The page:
What is the biggest deterrent to your kids using drugs and
You are a powerful influence in your child's daily life. Talking to your kids, being available to your kids, and knowing what goes on in their lives are essential to helping your kids make good decisions—in all areas of their lives. Specifically, kids who learn from their parents or caregivers about the risks
of drugs are less likely to use drugs and alcohol. Here are some tips for raising drug-free kids:
Kids who feel close and connected with their parents are least likely to engage
in risky behaviors. The more involved you are in your children's
lives, the more valued they'll feel. They will also be more likely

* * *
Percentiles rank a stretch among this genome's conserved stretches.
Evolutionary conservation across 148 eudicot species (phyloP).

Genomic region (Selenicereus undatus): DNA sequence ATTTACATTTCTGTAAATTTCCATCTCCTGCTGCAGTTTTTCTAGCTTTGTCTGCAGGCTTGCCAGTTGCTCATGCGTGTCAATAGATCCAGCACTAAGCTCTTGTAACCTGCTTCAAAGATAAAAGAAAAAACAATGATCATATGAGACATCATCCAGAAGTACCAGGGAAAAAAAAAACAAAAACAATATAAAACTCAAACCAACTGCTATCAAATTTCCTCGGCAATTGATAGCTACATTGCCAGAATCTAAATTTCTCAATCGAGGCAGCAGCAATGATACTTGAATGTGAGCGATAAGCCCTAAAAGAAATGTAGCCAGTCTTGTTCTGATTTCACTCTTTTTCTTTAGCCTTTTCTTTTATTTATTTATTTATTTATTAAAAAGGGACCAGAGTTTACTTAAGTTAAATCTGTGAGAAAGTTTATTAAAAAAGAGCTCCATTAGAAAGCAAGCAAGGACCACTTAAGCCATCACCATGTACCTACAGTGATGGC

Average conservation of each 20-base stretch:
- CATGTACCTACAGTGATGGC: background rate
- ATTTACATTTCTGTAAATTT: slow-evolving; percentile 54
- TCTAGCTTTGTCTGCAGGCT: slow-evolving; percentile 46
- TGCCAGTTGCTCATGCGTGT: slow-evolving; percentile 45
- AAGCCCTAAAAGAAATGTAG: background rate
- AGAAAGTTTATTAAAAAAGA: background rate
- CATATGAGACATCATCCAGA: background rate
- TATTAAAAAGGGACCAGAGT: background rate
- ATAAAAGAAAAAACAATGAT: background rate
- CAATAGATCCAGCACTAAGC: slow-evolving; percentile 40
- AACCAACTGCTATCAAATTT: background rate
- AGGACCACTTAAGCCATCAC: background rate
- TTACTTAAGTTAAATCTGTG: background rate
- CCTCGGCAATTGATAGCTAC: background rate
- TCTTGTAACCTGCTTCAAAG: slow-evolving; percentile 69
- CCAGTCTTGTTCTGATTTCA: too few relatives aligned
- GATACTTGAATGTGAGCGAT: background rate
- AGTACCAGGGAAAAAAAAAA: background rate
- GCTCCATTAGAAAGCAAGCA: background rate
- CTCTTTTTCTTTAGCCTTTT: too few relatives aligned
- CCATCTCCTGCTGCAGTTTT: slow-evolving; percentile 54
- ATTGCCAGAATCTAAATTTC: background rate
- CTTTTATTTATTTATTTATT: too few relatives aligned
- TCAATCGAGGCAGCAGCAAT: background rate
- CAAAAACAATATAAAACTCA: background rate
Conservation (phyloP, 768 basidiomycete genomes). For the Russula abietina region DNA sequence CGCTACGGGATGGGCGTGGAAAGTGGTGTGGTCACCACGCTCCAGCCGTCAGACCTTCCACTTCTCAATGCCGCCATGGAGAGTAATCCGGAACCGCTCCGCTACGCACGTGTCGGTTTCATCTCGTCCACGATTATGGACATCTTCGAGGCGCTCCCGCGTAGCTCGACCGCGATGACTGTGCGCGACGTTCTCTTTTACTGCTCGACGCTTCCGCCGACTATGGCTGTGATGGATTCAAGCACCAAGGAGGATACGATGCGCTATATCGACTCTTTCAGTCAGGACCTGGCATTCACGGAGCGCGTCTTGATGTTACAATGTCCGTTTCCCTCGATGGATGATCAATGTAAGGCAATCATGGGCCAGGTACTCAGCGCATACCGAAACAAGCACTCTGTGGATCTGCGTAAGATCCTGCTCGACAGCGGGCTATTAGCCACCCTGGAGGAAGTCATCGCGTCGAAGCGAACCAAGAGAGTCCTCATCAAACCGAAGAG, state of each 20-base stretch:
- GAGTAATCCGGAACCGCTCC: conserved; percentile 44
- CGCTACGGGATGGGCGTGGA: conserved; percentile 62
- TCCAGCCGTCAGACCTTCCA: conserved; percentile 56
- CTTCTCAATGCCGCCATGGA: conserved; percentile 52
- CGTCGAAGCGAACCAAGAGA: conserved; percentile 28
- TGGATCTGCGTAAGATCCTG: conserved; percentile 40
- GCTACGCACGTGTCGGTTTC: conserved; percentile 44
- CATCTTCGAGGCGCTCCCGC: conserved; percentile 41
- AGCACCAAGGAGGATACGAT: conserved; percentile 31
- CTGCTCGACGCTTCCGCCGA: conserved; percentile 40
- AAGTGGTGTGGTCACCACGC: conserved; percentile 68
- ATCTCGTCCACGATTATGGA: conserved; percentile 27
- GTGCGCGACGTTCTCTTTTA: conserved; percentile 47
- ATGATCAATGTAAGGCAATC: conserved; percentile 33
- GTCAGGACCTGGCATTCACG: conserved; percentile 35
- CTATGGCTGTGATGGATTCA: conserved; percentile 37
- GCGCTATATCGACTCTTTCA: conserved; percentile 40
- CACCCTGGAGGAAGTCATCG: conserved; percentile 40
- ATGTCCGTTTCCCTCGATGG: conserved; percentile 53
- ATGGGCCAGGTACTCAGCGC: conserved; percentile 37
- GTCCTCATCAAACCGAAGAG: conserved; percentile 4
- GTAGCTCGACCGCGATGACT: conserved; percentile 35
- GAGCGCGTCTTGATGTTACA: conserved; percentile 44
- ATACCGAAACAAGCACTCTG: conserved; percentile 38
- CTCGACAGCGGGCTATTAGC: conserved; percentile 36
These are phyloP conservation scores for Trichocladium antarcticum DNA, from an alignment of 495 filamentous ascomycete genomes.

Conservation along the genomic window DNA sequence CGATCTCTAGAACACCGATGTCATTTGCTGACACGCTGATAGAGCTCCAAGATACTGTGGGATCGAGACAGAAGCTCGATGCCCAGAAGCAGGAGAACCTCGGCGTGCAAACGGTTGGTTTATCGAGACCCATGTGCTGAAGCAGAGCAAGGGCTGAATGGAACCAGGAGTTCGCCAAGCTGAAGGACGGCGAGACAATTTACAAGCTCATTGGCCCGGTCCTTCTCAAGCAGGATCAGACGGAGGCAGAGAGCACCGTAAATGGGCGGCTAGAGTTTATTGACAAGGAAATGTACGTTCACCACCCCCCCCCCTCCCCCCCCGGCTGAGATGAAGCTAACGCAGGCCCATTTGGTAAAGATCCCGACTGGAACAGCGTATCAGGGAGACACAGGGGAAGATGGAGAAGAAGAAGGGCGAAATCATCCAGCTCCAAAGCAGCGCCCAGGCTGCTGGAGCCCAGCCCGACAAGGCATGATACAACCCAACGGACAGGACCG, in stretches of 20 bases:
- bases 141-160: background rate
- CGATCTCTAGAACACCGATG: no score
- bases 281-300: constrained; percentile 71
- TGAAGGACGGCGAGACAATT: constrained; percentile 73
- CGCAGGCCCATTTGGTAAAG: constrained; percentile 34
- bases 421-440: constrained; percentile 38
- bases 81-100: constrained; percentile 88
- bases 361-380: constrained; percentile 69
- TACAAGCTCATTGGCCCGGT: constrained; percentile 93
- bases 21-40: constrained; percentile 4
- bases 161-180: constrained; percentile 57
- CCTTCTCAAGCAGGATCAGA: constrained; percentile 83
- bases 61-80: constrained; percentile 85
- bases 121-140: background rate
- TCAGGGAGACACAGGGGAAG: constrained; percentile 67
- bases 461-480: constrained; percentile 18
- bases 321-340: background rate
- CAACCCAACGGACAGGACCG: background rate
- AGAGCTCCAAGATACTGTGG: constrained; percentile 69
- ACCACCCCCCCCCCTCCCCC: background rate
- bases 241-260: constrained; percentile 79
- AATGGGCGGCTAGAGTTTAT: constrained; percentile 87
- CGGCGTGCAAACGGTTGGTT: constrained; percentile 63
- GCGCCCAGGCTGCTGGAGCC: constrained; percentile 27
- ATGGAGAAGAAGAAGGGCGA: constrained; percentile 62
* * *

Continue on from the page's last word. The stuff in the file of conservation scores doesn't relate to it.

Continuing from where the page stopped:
to share their thoughts with you. Here are some ways to be involved:
Have family meals as often as you can. Meals are a great opportunity
to talk about the day's events, to unwind, and bond. Be sure to turn the TV off!. Studies
show that kids whose families eat together at least five times a
week are less likely to be involved with drugs or alcohol.
Establish a regular weekly routine for
doing something with your child that both of you will enjoy—a bike ride, going out for ice cream, doing the Sunday crossword puzzle, a hike, a movie, etc. If you have more than one child, spend some time with each of them separately.
Get to know your kid's friends—and their parents—so you're
familiar with their activities.
Ask where your kids are going, who they'll
be with, and what they'll be doing.
If your child is going to a party, call the parent to be sure they will be home and that the party will be alcohol-free.
Try to be there after school when your child gets home. The
"danger zone" for drug use is between 3 and 6 pm, when no one's